How we cite our quotes:
To another question [the director of the home] replied that he had been surprised by my calm the day of the funeral. He was asked what he meant by "calm." The director then looked down at the tips of his shoes and said that I hadn’t wanted to see Maman, that I hadn’t cried once, and that I had left right after the funeral without paying my last respects at her grave. (2.3.14)
Meursault is convicted not because of his crime, but because of his casual attitude toward death.
"First, in the blinding clarity of the facts, and second, in the dim light cast by the mind of this criminal soul." He reminded the court of my insensitivity; of my ignorance when asked Maman’s age; of my swim the next day – with a woman; of the Fernandel movie; and finally of my taking Marie home with me. (2.4.2)
To convince the jury to find Meursault guilty, the prosecutor paints him as an alien to mankind – passive, detached, and emotionless.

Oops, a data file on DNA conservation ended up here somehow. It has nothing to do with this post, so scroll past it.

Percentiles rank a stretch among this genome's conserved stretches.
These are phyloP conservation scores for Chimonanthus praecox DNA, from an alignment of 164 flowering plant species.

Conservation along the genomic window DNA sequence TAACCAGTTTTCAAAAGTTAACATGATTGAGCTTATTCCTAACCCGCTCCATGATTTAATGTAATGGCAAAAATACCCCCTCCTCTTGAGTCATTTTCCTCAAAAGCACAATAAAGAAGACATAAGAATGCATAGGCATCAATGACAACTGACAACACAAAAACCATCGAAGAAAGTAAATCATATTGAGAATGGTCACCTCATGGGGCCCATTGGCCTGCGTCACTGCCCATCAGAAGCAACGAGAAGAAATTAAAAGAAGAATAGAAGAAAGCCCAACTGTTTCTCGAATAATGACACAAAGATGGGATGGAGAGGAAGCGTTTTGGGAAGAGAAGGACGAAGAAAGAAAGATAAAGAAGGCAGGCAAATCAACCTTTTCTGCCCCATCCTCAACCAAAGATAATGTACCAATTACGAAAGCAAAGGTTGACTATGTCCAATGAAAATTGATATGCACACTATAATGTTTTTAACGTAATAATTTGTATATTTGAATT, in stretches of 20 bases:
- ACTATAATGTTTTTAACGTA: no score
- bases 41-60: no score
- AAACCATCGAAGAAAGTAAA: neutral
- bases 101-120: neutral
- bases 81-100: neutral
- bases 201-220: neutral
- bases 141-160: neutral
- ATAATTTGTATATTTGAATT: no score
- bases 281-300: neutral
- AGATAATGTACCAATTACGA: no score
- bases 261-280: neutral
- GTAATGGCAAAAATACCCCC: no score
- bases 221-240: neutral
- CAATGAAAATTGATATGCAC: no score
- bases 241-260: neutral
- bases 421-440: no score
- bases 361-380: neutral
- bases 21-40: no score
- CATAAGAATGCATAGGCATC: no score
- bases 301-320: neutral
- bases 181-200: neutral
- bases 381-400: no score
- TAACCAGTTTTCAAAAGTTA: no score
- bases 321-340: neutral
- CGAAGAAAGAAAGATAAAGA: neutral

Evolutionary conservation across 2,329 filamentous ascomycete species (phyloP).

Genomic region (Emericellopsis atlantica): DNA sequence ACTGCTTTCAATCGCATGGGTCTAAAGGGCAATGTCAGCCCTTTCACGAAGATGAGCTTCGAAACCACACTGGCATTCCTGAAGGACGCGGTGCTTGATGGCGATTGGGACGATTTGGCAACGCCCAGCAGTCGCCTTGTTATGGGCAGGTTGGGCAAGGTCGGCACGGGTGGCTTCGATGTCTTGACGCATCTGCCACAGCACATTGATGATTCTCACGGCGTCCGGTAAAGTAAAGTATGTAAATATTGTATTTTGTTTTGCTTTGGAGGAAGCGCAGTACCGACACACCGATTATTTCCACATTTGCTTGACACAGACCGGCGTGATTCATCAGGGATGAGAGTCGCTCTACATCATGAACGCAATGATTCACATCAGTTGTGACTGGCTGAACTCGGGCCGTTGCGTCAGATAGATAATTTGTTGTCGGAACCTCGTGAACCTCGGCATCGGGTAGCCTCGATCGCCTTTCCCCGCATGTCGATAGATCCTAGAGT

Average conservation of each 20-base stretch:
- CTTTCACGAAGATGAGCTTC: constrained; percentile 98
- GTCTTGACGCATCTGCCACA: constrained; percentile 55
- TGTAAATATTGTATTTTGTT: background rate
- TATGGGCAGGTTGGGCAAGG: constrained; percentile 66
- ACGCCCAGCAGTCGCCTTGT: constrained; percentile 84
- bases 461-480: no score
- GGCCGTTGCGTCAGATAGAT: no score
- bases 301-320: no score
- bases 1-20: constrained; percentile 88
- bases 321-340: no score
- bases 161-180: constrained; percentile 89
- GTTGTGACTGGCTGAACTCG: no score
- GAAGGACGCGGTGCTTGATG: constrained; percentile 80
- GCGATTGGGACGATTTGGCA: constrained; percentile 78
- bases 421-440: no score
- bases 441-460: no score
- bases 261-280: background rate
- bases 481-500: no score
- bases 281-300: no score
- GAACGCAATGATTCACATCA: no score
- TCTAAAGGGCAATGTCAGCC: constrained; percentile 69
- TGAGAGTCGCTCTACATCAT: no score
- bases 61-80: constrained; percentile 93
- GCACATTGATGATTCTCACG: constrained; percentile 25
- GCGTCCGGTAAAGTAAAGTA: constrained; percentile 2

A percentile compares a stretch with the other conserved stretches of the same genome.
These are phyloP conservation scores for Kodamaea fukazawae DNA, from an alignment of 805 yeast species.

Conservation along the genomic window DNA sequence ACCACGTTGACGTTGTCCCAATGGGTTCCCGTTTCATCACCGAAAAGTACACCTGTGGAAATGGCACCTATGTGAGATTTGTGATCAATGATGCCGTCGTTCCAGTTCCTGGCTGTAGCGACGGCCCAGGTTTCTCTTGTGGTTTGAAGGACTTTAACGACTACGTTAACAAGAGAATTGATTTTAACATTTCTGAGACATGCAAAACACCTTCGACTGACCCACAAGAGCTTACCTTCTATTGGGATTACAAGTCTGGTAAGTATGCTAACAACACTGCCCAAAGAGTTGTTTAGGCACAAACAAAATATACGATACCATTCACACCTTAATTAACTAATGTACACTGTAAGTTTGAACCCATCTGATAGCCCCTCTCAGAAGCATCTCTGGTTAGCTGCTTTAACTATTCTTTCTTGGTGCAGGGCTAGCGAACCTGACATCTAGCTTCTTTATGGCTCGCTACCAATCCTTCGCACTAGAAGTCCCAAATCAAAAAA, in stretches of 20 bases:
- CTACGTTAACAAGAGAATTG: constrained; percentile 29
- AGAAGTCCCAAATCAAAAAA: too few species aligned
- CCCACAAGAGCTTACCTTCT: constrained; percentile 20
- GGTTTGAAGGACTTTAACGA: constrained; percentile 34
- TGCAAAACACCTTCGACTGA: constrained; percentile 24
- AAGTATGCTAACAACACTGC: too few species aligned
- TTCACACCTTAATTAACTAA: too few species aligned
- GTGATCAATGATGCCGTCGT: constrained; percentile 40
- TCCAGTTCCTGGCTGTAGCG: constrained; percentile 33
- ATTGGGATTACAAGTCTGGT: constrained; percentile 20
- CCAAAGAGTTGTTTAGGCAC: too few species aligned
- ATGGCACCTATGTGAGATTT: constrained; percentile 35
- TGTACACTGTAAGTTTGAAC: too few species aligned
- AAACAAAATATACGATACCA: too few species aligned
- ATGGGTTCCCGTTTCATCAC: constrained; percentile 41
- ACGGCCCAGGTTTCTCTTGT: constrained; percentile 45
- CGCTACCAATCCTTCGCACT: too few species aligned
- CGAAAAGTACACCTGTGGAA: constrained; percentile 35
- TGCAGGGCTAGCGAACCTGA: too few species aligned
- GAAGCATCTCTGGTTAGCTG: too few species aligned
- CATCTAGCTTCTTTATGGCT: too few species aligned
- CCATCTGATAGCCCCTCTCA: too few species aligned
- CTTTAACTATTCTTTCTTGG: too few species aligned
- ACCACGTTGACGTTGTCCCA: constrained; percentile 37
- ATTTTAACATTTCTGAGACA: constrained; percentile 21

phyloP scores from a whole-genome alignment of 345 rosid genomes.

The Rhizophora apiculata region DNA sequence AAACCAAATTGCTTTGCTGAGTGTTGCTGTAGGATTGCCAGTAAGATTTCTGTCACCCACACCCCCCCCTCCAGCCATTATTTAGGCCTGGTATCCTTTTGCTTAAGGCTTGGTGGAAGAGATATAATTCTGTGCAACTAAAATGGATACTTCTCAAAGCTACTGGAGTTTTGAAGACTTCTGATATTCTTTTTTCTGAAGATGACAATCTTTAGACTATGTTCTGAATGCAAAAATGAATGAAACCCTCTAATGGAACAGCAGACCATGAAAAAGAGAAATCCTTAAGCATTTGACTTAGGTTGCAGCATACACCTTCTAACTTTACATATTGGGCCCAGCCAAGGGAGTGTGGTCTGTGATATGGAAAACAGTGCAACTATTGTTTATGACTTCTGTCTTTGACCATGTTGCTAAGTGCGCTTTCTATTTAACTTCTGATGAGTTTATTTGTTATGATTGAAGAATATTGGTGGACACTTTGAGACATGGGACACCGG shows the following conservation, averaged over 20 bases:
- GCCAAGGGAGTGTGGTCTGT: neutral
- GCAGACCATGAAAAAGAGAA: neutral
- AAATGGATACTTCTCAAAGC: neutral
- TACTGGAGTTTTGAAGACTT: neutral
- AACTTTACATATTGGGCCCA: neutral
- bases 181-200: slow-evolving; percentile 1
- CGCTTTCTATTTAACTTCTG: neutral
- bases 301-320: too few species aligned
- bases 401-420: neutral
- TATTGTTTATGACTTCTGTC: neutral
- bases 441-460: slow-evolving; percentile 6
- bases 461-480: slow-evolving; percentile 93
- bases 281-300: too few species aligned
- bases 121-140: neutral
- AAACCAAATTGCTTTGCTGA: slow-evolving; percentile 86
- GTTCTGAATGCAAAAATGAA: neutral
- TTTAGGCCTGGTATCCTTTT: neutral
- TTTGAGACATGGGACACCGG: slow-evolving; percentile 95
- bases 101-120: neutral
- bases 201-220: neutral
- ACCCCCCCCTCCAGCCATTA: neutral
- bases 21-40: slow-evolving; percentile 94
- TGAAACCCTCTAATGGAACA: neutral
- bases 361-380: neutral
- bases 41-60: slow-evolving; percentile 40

He stated that I had no place in a society whose fundamental rules I ignored and that I could not appeal to the same human heart whose elementary response I knew nothing of. "[…] For if in the course of what has been a long career I have had occasion to call for the death penalty, never as strong as today have I felt this painful duty made easier, lighter, clearer by the certain knowledge of a sacred imperative and by the horror I feel when I look into a man’s face and all I see is a monster." (2.4.5)
It is interesting that the prosecutor calls Meursault a monster, since Meursault will later argue that there is no difference between a dog and a man (and therefore, between any living creature and any other).